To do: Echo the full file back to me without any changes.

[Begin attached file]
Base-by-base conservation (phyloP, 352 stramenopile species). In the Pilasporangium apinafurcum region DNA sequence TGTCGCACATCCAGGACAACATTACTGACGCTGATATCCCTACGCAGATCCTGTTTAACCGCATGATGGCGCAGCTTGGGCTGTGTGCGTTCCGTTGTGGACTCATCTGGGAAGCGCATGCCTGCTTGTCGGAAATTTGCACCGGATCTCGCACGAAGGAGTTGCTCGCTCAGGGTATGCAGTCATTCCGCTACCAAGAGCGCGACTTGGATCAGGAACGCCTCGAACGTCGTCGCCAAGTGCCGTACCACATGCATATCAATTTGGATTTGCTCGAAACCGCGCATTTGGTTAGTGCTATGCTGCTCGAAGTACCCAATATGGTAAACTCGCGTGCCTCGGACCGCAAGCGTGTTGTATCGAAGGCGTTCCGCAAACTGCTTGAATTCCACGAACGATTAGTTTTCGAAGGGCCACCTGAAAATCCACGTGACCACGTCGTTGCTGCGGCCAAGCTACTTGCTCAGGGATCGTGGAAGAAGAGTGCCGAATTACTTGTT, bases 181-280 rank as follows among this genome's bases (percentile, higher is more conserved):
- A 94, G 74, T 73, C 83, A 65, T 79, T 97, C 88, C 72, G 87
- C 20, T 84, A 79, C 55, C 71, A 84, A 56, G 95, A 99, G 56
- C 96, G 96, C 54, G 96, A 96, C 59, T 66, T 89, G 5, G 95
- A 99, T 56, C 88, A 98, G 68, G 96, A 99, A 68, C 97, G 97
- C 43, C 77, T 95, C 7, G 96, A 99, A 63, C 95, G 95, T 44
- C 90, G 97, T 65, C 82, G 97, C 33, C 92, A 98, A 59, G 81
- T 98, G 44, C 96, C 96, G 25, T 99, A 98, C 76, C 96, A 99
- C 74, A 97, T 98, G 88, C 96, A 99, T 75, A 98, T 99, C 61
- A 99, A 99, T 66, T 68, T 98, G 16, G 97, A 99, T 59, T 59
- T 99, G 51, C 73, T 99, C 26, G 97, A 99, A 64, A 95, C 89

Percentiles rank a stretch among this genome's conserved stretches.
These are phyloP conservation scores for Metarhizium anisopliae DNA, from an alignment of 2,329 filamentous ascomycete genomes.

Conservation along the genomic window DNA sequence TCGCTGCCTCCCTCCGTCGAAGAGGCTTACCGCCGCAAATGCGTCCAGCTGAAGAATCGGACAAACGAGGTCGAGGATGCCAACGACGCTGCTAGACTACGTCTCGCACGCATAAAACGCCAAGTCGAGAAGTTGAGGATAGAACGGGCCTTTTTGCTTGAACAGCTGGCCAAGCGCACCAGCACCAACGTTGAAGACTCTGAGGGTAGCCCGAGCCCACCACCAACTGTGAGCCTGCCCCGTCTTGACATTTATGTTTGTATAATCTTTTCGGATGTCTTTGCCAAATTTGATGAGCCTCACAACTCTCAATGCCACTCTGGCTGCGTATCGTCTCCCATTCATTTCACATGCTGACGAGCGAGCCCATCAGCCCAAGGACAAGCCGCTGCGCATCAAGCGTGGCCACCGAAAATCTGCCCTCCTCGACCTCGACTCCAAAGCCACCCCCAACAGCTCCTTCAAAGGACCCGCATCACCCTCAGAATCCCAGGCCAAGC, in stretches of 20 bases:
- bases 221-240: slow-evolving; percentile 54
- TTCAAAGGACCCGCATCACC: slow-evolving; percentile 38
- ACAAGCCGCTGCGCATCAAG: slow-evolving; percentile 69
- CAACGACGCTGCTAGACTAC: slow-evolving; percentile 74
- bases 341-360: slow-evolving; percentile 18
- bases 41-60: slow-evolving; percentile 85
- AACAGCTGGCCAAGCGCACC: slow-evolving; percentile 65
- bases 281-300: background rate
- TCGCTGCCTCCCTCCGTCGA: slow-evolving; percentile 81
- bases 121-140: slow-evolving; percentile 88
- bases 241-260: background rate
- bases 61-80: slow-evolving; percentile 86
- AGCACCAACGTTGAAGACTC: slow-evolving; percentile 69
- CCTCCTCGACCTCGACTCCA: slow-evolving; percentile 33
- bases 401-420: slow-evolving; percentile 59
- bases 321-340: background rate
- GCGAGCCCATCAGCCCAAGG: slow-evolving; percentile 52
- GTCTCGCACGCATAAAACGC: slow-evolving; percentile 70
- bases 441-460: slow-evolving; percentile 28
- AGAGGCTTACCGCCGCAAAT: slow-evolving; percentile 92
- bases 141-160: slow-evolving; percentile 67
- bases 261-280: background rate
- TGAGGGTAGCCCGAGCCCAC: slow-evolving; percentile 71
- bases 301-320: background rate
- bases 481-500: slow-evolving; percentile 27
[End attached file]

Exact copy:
Base-by-base conservation (phyloP, 352 stramenopile species). In the Pilasporangium apinafurcum region DNA sequence TGTCGCACATCCAGGACAACATTACTGACGCTGATATCCCTACGCAGATCCTGTTTAACCGCATGATGGCGCAGCTTGGGCTGTGTGCGTTCCGTTGTGGACTCATCTGGGAAGCGCATGCCTGCTTGTCGGAAATTTGCACCGGATCTCGCACGAAGGAGTTGCTCGCTCAGGGTATGCAGTCATTCCGCTACCAAGAGCGCGACTTGGATCAGGAACGCCTCGAACGTCGTCGCCAAGTGCCGTACCACATGCATATCAATTTGGATTTGCTCGAAACCGCGCATTTGGTTAGTGCTATGCTGCTCGAAGTACCCAATATGGTAAACTCGCGTGCCTCGGACCGCAAGCGTGTTGTATCGAAGGCGTTCCGCAAACTGCTTGAATTCCACGAACGATTAGTTTTCGAAGGGCCACCTGAAAATCCACGTGACCACGTCGTTGCTGCGGCCAAGCTACTTGCTCAGGGATCGTGGAAGAAGAGTGCCGAATTACTTGTT, bases 181-280 rank as follows among this genome's bases (percentile, higher is more conserved):
- A 94, G 74, T 73, C 83, A 65, T 79, T 97, C 88, C 72, G 87
- C 20, T 84, A 79, C 55, C 71, A 84, A 56, G 95, A 99, G 56
- C 96, G 96, C 54, G 96, A 96, C 59, T 66, T 89, G 5, G 95
- A 99, T 56, C 88, A 98, G 68, G 96, A 99, A 68, C 97, G 97
- C 43, C 77, T 95, C 7, G 96, A 99, A 63, C 95, G 95, T 44
- C 90, G 97, T 65, C 82, G 97, C 33, C 92, A 98, A 59, G 81
- T 98, G 44, C 96, C 96, G 25, T 99, A 98, C 76, C 96, A 99
- C 74, A 97, T 98, G 88, C 96, A 99, T 75, A 98, T 99, C 61
- A 99, A 99, T 66, T 68, T 98, G 16, G 97, A 99, T 59, T 59
- T 99, G 51, C 73, T 99, C 26, G 97, A 99, A 64, A 95, C 89

Percentiles rank a stretch among this genome's conserved stretches.
These are phyloP conservation scores for Metarhizium anisopliae DNA, from an alignment of 2,329 filamentous ascomycete genomes.

Conservation along the genomic window DNA sequence TCGCTGCCTCCCTCCGTCGAAGAGGCTTACCGCCGCAAATGCGTCCAGCTGAAGAATCGGACAAACGAGGTCGAGGATGCCAACGACGCTGCTAGACTACGTCTCGCACGCATAAAACGCCAAGTCGAGAAGTTGAGGATAGAACGGGCCTTTTTGCTTGAACAGCTGGCCAAGCGCACCAGCACCAACGTTGAAGACTCTGAGGGTAGCCCGAGCCCACCACCAACTGTGAGCCTGCCCCGTCTTGACATTTATGTTTGTATAATCTTTTCGGATGTCTTTGCCAAATTTGATGAGCCTCACAACTCTCAATGCCACTCTGGCTGCGTATCGTCTCCCATTCATTTCACATGCTGACGAGCGAGCCCATCAGCCCAAGGACAAGCCGCTGCGCATCAAGCGTGGCCACCGAAAATCTGCCCTCCTCGACCTCGACTCCAAAGCCACCCCCAACAGCTCCTTCAAAGGACCCGCATCACCCTCAGAATCCCAGGCCAAGC, in stretches of 20 bases:
- bases 221-240: slow-evolving; percentile 54
- TTCAAAGGACCCGCATCACC: slow-evolving; percentile 38
- ACAAGCCGCTGCGCATCAAG: slow-evolving; percentile 69
- CAACGACGCTGCTAGACTAC: slow-evolving; percentile 74
- bases 341-360: slow-evolving; percentile 18
- bases 41-60: slow-evolving; percentile 85
- AACAGCTGGCCAAGCGCACC: slow-evolving; percentile 65
- bases 281-300: background rate
- TCGCTGCCTCCCTCCGTCGA: slow-evolving; percentile 81
- bases 121-140: slow-evolving; percentile 88
- bases 241-260: background rate
- bases 61-80: slow-evolving; percentile 86
- AGCACCAACGTTGAAGACTC: slow-evolving; percentile 69
- CCTCCTCGACCTCGACTCCA: slow-evolving; percentile 33
- bases 401-420: slow-evolving; percentile 59
- bases 321-340: background rate
- GCGAGCCCATCAGCCCAAGG: slow-evolving; percentile 52
- GTCTCGCACGCATAAAACGC: slow-evolving; percentile 70
- bases 441-460: slow-evolving; percentile 28
- AGAGGCTTACCGCCGCAAAT: slow-evolving; percentile 92
- bases 141-160: slow-evolving; percentile 67
- bases 261-280: background rate
- TGAGGGTAGCCCGAGCCCAC: slow-evolving; percentile 71
- bases 301-320: background rate
- bases 481-500: slow-evolving; percentile 27